Featured Research

from universities, journals, and other organizations

Evolution of self-fertilization

Date:
November 10, 2010
Source:
University of Chicago Press Journals
Summary:
The ability of some plants to self-fertilize has its advantages, especially in areas where there aren't many pollinating insects. But new research suggests that self-fertilization may not always be an evolutionary advantage in and of itself. Rather, it sometimes may evolve because it is linked to physiological traits that help plants deal with seasonal drought.

The ability of some plants to self-fertilize has its advantages, especially in areas where there aren't many pollinating insects. But research by Susan Mazer from U.C. Santa Barbara and colleagues suggests that self-fertilization may not always be an evolutionary advantage in and of itself. Rather, it sometimes may evolve because it is linked to physiological traits that help plants deal with seasonal drought.

The researchers studied four closely related species of Clarkia, which belong to the Evening Primrose family. Two of the species are predominantly self-fertilizing (selfers); the other two are predominantly outcrossing, meaning they fertilize via pollen transfer from plant to plant. The research has found that the selfers have physiological traits (faster photosynthetic rates per area of leaf, for example) that appear to promote a more rapid life cycle. As a result, selfers produce flowers and begin the reproductive process weeks before their outcrossing counterparts, and before the onset of the late spring drought in the plants' native habitat.

In addition to avoiding the periods of most intense drought, the faster life cycle is associated with more rapid floral development and the production of smaller flowers. In those smaller flowers, the male and female sex parts are closer together, increasing the chance that pollen will be transferred to the flower's own stigma -- self-fertilization. These results suggest that in the case of Clarkia, self-fertilization may have evolved partly as a "side-effect" of natural selection for a drought-avoiding life cycle.

The research is published in the November/December issue of the International Journal of Plant Sciences.


Story Source:

The above story is based on materials provided by University of Chicago Press Journals. Note: Materials may be edited for content and length.


Journal Reference:

  1. Susan J. Mazer, Leah S. Dudley, Alisa A. Hove, Simon K. Emms, Amy S. Verhoeven. Physiological Performance in Clarkia Sister Taxa with Contrasting Mating Systems: Do Early-Flowering Autogamous Taxa Avoid Water Stress Relative to Their Pollinator-Dependent Counterparts? International Journal of Plant Sciences, 2010; 171 (9): 1029 DOI: 10.1086/656305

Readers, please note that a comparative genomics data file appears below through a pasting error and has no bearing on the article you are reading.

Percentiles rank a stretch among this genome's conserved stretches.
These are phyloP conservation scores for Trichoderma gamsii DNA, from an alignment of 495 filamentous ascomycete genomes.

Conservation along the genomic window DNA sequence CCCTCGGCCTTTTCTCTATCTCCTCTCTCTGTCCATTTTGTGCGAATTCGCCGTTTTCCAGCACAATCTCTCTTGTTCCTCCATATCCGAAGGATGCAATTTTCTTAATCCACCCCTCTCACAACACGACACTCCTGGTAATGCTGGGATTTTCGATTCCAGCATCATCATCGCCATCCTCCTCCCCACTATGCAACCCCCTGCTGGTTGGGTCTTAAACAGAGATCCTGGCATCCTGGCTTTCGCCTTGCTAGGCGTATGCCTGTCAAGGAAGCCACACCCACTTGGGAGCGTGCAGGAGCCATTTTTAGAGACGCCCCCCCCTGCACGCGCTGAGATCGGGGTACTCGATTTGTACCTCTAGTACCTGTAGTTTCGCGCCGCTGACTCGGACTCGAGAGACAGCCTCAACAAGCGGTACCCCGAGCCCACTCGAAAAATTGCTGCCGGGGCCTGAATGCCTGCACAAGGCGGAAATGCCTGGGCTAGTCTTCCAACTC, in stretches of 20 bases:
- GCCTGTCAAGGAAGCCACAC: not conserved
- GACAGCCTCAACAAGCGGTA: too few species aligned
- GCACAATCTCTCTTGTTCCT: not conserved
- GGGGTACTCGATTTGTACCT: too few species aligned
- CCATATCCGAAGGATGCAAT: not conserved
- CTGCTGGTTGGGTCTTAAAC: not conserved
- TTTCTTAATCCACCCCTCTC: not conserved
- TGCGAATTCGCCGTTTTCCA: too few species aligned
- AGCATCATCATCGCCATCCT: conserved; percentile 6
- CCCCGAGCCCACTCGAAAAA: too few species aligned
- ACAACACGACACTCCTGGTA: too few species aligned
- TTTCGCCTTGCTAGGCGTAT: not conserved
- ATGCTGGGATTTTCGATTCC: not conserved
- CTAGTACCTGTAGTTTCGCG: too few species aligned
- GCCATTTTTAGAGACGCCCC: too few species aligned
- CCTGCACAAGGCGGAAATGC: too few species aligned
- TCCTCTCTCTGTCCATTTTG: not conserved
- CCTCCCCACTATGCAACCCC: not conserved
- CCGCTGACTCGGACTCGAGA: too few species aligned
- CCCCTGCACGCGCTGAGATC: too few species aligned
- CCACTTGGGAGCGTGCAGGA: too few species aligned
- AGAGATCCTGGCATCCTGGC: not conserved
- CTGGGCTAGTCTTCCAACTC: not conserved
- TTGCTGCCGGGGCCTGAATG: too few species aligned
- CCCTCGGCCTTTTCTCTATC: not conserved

Cite This Page:

University of Chicago Press Journals. "Evolution of self-fertilization." ScienceDaily. ScienceDaily, 10 November 2010. <www.sciencedaily.com/releases/2010/11/101110212919.htm>.
University of Chicago Press Journals. (2010, November 10). Evolution of self-fertilization. ScienceDaily. Retrieved September 19, 2014 from www.sciencedaily.com/releases/2010/11/101110212919.htm
University of Chicago Press Journals. "Evolution of self-fertilization." ScienceDaily. www.sciencedaily.com/releases/2010/11/101110212919.htm (accessed September 19, 2014).

Share This



More Plants & Animals News

Friday, September 19, 2014

Featured Research

from universities, journals, and other organizations


Featured Videos

from AP, Reuters, AFP, and other news services

Raw: Elephant Undergoes Surgery in Tbilisi Zoo

Raw: Elephant Undergoes Surgery in Tbilisi Zoo

AP (Sep. 18, 2014) Grand the elephant has successfully undergone surgery to remove a portion of infected tusk at Tbilisi Zoo in Georgia. British veterinary surgeons used an electric drill to extract the infected piece. (Sept. 18) Video provided by AP
Powered by NewsLook.com
Chimp Violence Study Renews Debate On Why They Kill

Chimp Violence Study Renews Debate On Why They Kill

Newsy (Sep. 17, 2014) The study weighs in on a debate over whether chimps are naturally violent or become that way due to human interference in the environment. Video provided by Newsy
Powered by NewsLook.com
Some Tobacco Farmers Thrive Amid Challenges

Some Tobacco Farmers Thrive Amid Challenges

AP (Sep. 16, 2014) The South's tobacco country is surviving, and even thriving in some cases, as demand overseas keeps growers in the fields of one of America's oldest cash crops. (Sept. 16) Video provided by AP
Powered by NewsLook.com
Scientists Given Rare Glimpse of 350-Kilo Colossal Squid

Scientists Given Rare Glimpse of 350-Kilo Colossal Squid

AFP (Sep. 16, 2014) Scientists say a female colossal squid weighing an estimated 350 kilograms (770 lbs) and thought to be only the second intact specimen ever found was carrying eggs when discovered in the Antarctic. Duration: 00:47 Video provided by AFP
Powered by NewsLook.com

Search ScienceDaily

Number of stories in archives: 140,361

Find with keyword(s):
Enter a keyword or phrase to search ScienceDaily for related topics and research stories.

Save/Print:
Share:

Breaking News:
from the past week

In Other News

... from NewsDaily.com

Science News

Health News

Environment News

Technology News



Save/Print:
Share:

Free Subscriptions


Get the latest science news with ScienceDaily's free email newsletters, updated daily and weekly. Or view hourly updated newsfeeds in your RSS reader:

Get Social & Mobile


Keep up to date with the latest news from ScienceDaily via social networks and mobile apps:

Have Feedback?


Tell us what you think of ScienceDaily -- we welcome both positive and negative comments. Have any problems using the site? Questions?
Mobile: iPhone Android Web
Follow: Facebook Twitter Google+
Subscribe: RSS Feeds Email Newsletters
Latest Headlines Health & Medicine Mind & Brain Space & Time Matter & Energy Computers & Math Plants & Animals Earth & Climate Fossils & Ruins